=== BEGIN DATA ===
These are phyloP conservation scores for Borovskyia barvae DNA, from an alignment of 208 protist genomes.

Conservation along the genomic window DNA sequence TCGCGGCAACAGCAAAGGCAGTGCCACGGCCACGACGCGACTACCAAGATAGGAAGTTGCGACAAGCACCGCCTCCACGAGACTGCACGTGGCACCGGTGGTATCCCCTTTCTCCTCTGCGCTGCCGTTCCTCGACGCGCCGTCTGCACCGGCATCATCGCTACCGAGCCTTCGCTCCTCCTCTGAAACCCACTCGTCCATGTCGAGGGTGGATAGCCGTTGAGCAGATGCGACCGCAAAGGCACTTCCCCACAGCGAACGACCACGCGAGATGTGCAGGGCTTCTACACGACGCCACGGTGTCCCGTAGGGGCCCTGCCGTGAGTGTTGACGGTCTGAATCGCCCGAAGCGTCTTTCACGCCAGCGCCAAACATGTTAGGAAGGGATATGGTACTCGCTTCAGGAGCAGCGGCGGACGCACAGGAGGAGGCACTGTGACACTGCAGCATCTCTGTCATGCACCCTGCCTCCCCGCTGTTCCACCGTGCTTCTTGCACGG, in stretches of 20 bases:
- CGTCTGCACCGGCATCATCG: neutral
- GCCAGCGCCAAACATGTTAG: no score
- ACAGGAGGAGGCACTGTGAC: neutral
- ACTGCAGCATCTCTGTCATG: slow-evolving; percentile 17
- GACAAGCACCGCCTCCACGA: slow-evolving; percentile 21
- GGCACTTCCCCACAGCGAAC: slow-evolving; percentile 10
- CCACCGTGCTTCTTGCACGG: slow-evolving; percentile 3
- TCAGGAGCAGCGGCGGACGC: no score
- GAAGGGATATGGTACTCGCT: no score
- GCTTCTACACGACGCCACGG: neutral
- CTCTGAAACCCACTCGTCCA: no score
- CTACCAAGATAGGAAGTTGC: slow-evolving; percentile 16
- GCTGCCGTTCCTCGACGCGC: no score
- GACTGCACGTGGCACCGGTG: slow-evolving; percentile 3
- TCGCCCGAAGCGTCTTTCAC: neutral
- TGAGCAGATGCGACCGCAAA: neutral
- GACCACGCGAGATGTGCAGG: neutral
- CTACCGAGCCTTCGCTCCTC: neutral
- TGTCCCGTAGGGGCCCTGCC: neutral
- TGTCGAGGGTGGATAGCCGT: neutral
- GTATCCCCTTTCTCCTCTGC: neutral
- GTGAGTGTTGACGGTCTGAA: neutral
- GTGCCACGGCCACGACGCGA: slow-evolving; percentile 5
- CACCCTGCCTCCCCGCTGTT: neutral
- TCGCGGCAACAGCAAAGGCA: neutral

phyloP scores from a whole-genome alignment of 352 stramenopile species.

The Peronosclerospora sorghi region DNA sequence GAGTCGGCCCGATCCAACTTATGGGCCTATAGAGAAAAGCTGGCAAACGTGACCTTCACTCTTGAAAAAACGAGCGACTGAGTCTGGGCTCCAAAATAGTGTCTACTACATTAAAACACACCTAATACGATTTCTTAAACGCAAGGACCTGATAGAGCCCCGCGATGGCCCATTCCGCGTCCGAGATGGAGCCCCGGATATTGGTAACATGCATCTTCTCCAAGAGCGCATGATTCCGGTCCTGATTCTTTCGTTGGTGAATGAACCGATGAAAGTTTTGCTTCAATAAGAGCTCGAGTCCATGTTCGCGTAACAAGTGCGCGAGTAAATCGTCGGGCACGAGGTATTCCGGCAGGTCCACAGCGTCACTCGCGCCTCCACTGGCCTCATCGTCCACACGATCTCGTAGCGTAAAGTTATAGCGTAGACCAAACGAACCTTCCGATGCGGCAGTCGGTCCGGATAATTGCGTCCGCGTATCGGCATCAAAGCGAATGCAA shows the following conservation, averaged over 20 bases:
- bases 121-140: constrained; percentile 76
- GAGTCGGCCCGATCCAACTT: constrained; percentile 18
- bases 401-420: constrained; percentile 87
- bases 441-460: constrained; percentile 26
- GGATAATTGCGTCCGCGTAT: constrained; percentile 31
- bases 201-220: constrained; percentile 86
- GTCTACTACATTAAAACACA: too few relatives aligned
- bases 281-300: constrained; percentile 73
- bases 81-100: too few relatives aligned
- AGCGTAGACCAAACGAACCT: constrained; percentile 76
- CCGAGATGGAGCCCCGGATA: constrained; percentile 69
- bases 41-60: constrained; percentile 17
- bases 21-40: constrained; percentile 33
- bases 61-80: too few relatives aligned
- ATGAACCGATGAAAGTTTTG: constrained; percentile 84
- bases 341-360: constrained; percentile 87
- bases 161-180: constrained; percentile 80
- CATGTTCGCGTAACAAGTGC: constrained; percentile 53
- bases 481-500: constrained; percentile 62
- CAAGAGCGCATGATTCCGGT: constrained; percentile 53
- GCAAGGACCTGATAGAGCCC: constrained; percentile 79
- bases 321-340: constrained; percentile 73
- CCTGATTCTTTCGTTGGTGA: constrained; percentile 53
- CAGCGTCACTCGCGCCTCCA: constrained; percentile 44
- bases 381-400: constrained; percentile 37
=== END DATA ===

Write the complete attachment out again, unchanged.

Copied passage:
These are phyloP conservation scores for Borovskyia barvae DNA, from an alignment of 208 protist genomes.

Conservation along the genomic window DNA sequence TCGCGGCAACAGCAAAGGCAGTGCCACGGCCACGACGCGACTACCAAGATAGGAAGTTGCGACAAGCACCGCCTCCACGAGACTGCACGTGGCACCGGTGGTATCCCCTTTCTCCTCTGCGCTGCCGTTCCTCGACGCGCCGTCTGCACCGGCATCATCGCTACCGAGCCTTCGCTCCTCCTCTGAAACCCACTCGTCCATGTCGAGGGTGGATAGCCGTTGAGCAGATGCGACCGCAAAGGCACTTCCCCACAGCGAACGACCACGCGAGATGTGCAGGGCTTCTACACGACGCCACGGTGTCCCGTAGGGGCCCTGCCGTGAGTGTTGACGGTCTGAATCGCCCGAAGCGTCTTTCACGCCAGCGCCAAACATGTTAGGAAGGGATATGGTACTCGCTTCAGGAGCAGCGGCGGACGCACAGGAGGAGGCACTGTGACACTGCAGCATCTCTGTCATGCACCCTGCCTCCCCGCTGTTCCACCGTGCTTCTTGCACGG, in stretches of 20 bases:
- CGTCTGCACCGGCATCATCG: neutral
- GCCAGCGCCAAACATGTTAG: no score
- ACAGGAGGAGGCACTGTGAC: neutral
- ACTGCAGCATCTCTGTCATG: slow-evolving; percentile 17
- GACAAGCACCGCCTCCACGA: slow-evolving; percentile 21
- GGCACTTCCCCACAGCGAAC: slow-evolving; percentile 10
- CCACCGTGCTTCTTGCACGG: slow-evolving; percentile 3
- TCAGGAGCAGCGGCGGACGC: no score
- GAAGGGATATGGTACTCGCT: no score
- GCTTCTACACGACGCCACGG: neutral
- CTCTGAAACCCACTCGTCCA: no score
- CTACCAAGATAGGAAGTTGC: slow-evolving; percentile 16
- GCTGCCGTTCCTCGACGCGC: no score
- GACTGCACGTGGCACCGGTG: slow-evolving; percentile 3
- TCGCCCGAAGCGTCTTTCAC: neutral
- TGAGCAGATGCGACCGCAAA: neutral
- GACCACGCGAGATGTGCAGG: neutral
- CTACCGAGCCTTCGCTCCTC: neutral
- TGTCCCGTAGGGGCCCTGCC: neutral
- TGTCGAGGGTGGATAGCCGT: neutral
- GTATCCCCTTTCTCCTCTGC: neutral
- GTGAGTGTTGACGGTCTGAA: neutral
- GTGCCACGGCCACGACGCGA: slow-evolving; percentile 5
- CACCCTGCCTCCCCGCTGTT: neutral
- TCGCGGCAACAGCAAAGGCA: neutral

phyloP scores from a whole-genome alignment of 352 stramenopile species.

The Peronosclerospora sorghi region DNA sequence GAGTCGGCCCGATCCAACTTATGGGCCTATAGAGAAAAGCTGGCAAACGTGACCTTCACTCTTGAAAAAACGAGCGACTGAGTCTGGGCTCCAAAATAGTGTCTACTACATTAAAACACACCTAATACGATTTCTTAAACGCAAGGACCTGATAGAGCCCCGCGATGGCCCATTCCGCGTCCGAGATGGAGCCCCGGATATTGGTAACATGCATCTTCTCCAAGAGCGCATGATTCCGGTCCTGATTCTTTCGTTGGTGAATGAACCGATGAAAGTTTTGCTTCAATAAGAGCTCGAGTCCATGTTCGCGTAACAAGTGCGCGAGTAAATCGTCGGGCACGAGGTATTCCGGCAGGTCCACAGCGTCACTCGCGCCTCCACTGGCCTCATCGTCCACACGATCTCGTAGCGTAAAGTTATAGCGTAGACCAAACGAACCTTCCGATGCGGCAGTCGGTCCGGATAATTGCGTCCGCGTATCGGCATCAAAGCGAATGCAA shows the following conservation, averaged over 20 bases:
- bases 121-140: constrained; percentile 76
- GAGTCGGCCCGATCCAACTT: constrained; percentile 18
- bases 401-420: constrained; percentile 87
- bases 441-460: constrained; percentile 26
- GGATAATTGCGTCCGCGTAT: constrained; percentile 31
- bases 201-220: constrained; percentile 86
- GTCTACTACATTAAAACACA: too few relatives aligned
- bases 281-300: constrained; percentile 73
- bases 81-100: too few relatives aligned
- AGCGTAGACCAAACGAACCT: constrained; percentile 76
- CCGAGATGGAGCCCCGGATA: constrained; percentile 69
- bases 41-60: constrained; percentile 17
- bases 21-40: constrained; percentile 33
- bases 61-80: too few relatives aligned
- ATGAACCGATGAAAGTTTTG: constrained; percentile 84
- bases 341-360: constrained; percentile 87
- bases 161-180: constrained; percentile 80
- CATGTTCGCGTAACAAGTGC: constrained; percentile 53
- bases 481-500: constrained; percentile 62
- CAAGAGCGCATGATTCCGGT: constrained; percentile 53
- GCAAGGACCTGATAGAGCCC: constrained; percentile 79
- bases 321-340: constrained; percentile 73
- CCTGATTCTTTCGTTGGTGA: constrained; percentile 53
- CAGCGTCACTCGCGCCTCCA: constrained; percentile 44
- bases 381-400: constrained; percentile 37